You can mainly use common sense. If you can put a number or indefinite article directly before a noun, and it has a plural form, then it's countable: a bird, one bird, two birds, etc. If you can't do this, however, and have to to introduce some qualifying word to indicate number or quantity, then it's uncountable: a slice of toast, a tonne of love, a whole heap of jealousy. 

In truth, this is one of those rules that native English speakers just inherently adhere to without having specifically learnt the rules; there aren't many of us that habitually trip up and accidentally ask our spouse to bring in three breads from the shop. It's useful information, however, for anyone learning a second language, a language in which our handling of nouns won't be second nature and will require us to think about whether they're countable or uncountable.

It's also jolly interesting to know that there are these rules, this whole system of measuring and quantifying the material and immaterial world around us, silently working away in the background of our linguistic programming, rules to which we generally pay no heed because we're obeying them anyway, rules that (perhaps) we never even knew existed -  now that is amazing.

A cup of coffee

Do please enumerate your finest comments in the (definitely countable) box below.

8 comments:

  1. Good article. I find beer very hard to count. I was sure I had more and didn't drink that many. I thought I had a problem but now I realise that is because it's an uncountable noun. Thanks.

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    1. 'Beer' is a curious noun that becomes more and more uncountable the more you have. After a certain point, no noun is countable. Now that's grammar.

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  2. Yes! There always comes that time of year in the life of an EFL teacher. My advice is: keep it simple, especially when you teach kids. "Toast" was always interesting. In Greek by "tost" we mean grilled cheese sandwich, and the word for toast is "freegania", which is countable.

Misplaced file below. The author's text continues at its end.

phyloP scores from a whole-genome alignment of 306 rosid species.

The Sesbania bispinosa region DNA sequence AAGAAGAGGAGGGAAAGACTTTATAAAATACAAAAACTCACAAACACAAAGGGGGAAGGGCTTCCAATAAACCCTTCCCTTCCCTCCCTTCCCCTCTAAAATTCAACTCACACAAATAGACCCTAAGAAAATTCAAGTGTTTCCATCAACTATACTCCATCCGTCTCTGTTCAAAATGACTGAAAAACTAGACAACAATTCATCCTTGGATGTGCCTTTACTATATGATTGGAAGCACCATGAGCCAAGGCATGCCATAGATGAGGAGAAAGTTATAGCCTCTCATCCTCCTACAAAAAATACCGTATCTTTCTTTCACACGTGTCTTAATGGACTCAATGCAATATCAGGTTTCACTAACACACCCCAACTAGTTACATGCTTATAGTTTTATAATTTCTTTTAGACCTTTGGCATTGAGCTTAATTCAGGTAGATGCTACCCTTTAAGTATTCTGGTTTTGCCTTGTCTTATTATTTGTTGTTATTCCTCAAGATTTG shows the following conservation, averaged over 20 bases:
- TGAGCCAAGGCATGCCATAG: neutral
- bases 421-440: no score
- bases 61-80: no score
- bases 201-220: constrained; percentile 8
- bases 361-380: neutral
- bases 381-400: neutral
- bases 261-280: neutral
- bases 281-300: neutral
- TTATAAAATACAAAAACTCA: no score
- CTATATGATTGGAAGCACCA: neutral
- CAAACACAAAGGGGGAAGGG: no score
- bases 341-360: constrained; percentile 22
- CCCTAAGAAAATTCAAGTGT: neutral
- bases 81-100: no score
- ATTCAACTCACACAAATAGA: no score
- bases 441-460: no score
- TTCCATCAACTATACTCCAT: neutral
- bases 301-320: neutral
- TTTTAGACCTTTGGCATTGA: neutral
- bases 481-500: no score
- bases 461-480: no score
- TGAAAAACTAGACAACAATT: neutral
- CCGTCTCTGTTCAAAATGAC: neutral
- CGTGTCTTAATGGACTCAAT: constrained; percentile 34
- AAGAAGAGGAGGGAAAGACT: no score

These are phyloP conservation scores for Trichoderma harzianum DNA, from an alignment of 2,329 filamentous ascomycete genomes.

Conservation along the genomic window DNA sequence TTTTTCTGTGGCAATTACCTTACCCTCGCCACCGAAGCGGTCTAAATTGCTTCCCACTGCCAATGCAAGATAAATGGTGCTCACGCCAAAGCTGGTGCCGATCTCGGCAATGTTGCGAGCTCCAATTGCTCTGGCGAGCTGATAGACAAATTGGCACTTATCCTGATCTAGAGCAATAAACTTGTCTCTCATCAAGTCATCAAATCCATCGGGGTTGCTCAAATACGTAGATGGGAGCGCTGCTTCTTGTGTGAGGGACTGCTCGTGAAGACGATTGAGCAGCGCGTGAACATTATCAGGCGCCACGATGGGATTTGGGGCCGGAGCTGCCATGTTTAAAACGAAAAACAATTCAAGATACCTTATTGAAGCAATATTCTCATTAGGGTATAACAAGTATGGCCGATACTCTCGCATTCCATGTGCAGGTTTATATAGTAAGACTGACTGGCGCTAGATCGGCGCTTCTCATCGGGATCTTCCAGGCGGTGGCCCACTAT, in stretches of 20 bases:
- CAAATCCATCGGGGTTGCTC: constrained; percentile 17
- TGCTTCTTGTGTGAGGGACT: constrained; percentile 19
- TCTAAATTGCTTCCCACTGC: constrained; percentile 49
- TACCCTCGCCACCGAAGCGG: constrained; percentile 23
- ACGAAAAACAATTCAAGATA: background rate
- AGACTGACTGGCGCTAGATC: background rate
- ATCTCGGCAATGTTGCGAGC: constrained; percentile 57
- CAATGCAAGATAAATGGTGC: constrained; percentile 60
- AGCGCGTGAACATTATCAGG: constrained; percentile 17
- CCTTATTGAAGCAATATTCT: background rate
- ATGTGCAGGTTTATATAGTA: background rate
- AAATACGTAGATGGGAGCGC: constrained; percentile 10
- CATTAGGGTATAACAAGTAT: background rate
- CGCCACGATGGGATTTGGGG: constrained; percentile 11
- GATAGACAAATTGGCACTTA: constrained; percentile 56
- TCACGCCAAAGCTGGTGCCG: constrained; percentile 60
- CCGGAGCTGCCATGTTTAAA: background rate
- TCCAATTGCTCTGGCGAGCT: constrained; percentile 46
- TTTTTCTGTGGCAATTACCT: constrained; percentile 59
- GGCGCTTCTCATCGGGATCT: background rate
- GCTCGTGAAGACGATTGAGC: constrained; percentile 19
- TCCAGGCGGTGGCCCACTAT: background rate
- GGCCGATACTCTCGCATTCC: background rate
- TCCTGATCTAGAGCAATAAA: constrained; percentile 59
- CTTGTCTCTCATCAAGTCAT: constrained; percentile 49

With more advanced students, we always found the list of dual nouns that change meaning very interesting. I specifically remember "damage" and "damages".

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    1. Hmm. 'Damage' is interesting. Isn't it always uncountable?

      Let me see: There's some damage on my car. I've been awarded damages.

      You'd always have to qualify it, wouldn't you? So: there is a small bit of damage on my car. I've been awarded €100 in damages.

      I can't see a way of counting that ... not off the top of my head.

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    2. Yes, exactly. But in Greece we do count damage so it's very easy for a Greek learner to say damages which has a different meaning altogether. The same with hair. If you add an -s, the meaning changes. There was an entire list: experience-experiences, chocolate-chocolates etc.

      That's what I meant by dual. But I think I used the word wrong. However, in your example of beer, coffee, sugar, how does hair fit? You can say 2 coffees when you want 2 cups of coffee but not two hairs without changing the meaning of hair, right?

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    3. Hair (uncountable) is the mass noun, the general substance that is hair, while hair (countable) is the singular noun for an individual strand.

      "I like your hair." - uncountable

      "There's a hair in my soup." - countable